Preparing Your Materials

Anytime I'm walking somebody through creating any kind of personal or business profile on social networking, I always recommend that they think of it like preparing a meal. You want to have all of your ingredients laid out before you start putting it together.

The first thing you are going to need is something called a cover photo. You see the cover photo as the big bold image that goes at the top of your personal Facebook profile. This same type of photo is featured on a Facebook business page as well.

Cover photos are 851 pixels by 315 pixels tall. So to get a proper Facebook cover photo that will display in the manner you desire, those are the dimensions you need to use.

Now, what exactly should this cover photo be? Well, my recommendation is for it to be something that represents your brand or business. Something that's eye-catching but that doesn't distract from all the great content that you are going to put below. Something that establishes a good theme to your business. In fact, think of it more like a backdrop than something you would feature.

As a real estate agent, you may want to use a beautiful property that typifies the type of properties you are trying to sell. You can also be creative and use something like a picture of you handing keys to a client.

One of the things you cannot do with the cover photo is make it promotional. You can't add a call to action like click here, go here, buy this, call me, list with me, or anything like that. It is simply an overall fun, inviting way of welcoming people to the page.

The second ingredient is the profile photo. On Facebook, the profile photo needs to be at least 180 pixels by 180 pixels. That's a complete square.

So what goes into a profile photo? Well, what is on your business card? You want to make sure that this is consistent not just across all social networks such as Facebook, Twitter, and LinkedIn, but also the same photo that you use for your company website, your business cards, and your mailers. Although you may have many great images, you want to be consistent so that when people see that Facebook page they know it is the same guy from the business card, Twitter account, etc. It is a matter of creating brand recognition. People think that everybody will recognize them even if they use a different photo. You have to think in terms of somebody who is seeing a ton of promotional content with pictures of smiling people wearing similar professional attire. To that person, if you do not have the same photo across all platforms, they many not realize that you are the same person. Keep in mind that they are glancing through a lot of material.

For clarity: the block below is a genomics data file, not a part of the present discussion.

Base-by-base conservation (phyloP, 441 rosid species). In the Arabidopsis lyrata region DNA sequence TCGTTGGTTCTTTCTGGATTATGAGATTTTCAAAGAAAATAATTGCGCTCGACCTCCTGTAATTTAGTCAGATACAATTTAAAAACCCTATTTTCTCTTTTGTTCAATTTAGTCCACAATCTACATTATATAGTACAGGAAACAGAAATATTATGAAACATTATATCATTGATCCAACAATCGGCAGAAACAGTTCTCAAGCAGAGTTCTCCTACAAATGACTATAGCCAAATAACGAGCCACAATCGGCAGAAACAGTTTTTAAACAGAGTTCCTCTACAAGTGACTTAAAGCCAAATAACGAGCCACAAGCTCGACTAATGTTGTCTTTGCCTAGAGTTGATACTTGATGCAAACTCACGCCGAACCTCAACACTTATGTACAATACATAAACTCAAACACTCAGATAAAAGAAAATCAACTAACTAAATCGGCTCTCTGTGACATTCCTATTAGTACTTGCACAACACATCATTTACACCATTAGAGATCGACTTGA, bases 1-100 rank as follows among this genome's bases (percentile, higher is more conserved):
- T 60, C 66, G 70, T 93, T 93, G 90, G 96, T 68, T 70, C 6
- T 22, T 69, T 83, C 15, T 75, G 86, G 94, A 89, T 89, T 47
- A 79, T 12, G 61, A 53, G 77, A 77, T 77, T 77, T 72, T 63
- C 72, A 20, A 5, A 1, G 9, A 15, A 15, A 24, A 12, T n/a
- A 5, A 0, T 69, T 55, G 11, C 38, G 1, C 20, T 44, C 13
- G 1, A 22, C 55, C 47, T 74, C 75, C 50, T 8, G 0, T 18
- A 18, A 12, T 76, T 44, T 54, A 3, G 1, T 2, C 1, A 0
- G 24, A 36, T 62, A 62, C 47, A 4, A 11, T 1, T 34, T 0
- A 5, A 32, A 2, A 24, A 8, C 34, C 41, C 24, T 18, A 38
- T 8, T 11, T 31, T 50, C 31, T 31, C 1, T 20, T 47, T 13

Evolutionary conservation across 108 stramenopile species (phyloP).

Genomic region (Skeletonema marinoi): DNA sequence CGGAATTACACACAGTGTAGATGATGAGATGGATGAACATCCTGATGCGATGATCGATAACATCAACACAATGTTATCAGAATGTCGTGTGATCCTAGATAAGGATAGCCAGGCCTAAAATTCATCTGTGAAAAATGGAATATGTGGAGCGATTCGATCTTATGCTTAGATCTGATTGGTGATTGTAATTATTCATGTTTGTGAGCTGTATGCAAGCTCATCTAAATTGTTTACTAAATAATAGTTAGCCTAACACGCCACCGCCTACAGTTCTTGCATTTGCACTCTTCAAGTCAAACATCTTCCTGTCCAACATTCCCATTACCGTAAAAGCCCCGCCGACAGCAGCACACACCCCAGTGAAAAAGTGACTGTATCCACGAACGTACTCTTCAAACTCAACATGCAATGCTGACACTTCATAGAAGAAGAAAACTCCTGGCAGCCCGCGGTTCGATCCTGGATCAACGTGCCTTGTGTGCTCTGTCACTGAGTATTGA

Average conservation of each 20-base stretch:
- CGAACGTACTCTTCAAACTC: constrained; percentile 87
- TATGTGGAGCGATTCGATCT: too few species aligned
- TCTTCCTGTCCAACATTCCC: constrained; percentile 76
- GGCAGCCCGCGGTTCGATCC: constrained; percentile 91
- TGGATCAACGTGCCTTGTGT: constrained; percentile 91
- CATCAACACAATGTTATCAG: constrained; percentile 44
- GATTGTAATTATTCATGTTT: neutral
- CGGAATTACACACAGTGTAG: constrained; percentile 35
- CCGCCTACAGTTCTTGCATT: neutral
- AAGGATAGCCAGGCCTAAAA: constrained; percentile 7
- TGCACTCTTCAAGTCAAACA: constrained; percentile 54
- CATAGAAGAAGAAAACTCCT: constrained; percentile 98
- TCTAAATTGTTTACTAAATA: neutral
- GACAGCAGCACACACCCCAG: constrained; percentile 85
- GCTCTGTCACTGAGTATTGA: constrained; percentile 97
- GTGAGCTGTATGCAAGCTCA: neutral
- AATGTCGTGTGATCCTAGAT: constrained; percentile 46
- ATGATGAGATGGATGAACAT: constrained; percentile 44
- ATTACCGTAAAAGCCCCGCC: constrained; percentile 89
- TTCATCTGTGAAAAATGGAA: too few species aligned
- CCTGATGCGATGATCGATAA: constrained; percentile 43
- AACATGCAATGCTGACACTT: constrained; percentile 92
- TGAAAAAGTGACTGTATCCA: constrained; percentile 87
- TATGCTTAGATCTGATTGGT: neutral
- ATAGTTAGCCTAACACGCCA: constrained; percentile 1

I highly recommend using a staple color. Studies show that red is a fantastic option. For guys, it can be as simple as a red tie. Women have a bit more flexibility with wardrobe choices. But incorporating a consistent color can be key for brand identity. That way people can instantly identify you and recall why they like you.

Studies also show that familiarity builds comfortability. That consistency of image will be a subconscious comfort for the client, who may not even realize it is happening. People feeling comfortable with you is a huge part of getting business as an agent. So you should take advantage of whatever you can in order to create that feeling.

Finally, you're going to need some text. The first one would be a biography, and this is usually about two to three paragraphs describing who you are, what makes you a good agent, what kind of real estate you do, that kind of thing. You will also need something called an About Me section. This is a general one to two paragraph statement giving people a brief overview of what you're about. The bio is the in-depth section where people can go to read more about you; the about me is a quick introduction.

Last, you'll need a tagline or slogan. Usually this is just a small phrase, maybe one to two sentences. It could be as simple as just three words.

All of these should be pretty much done already, because chances are you have put these things together for your other marketing material. If you have not, you will soon. It's pretty basic stuff that you will use on your business cards, brochures, personal website, and whatever the case may be. Just refine it and make sure that you have it handy, so that when you're filling out your Facebook profile, it'll be as easy as copy-and-paste.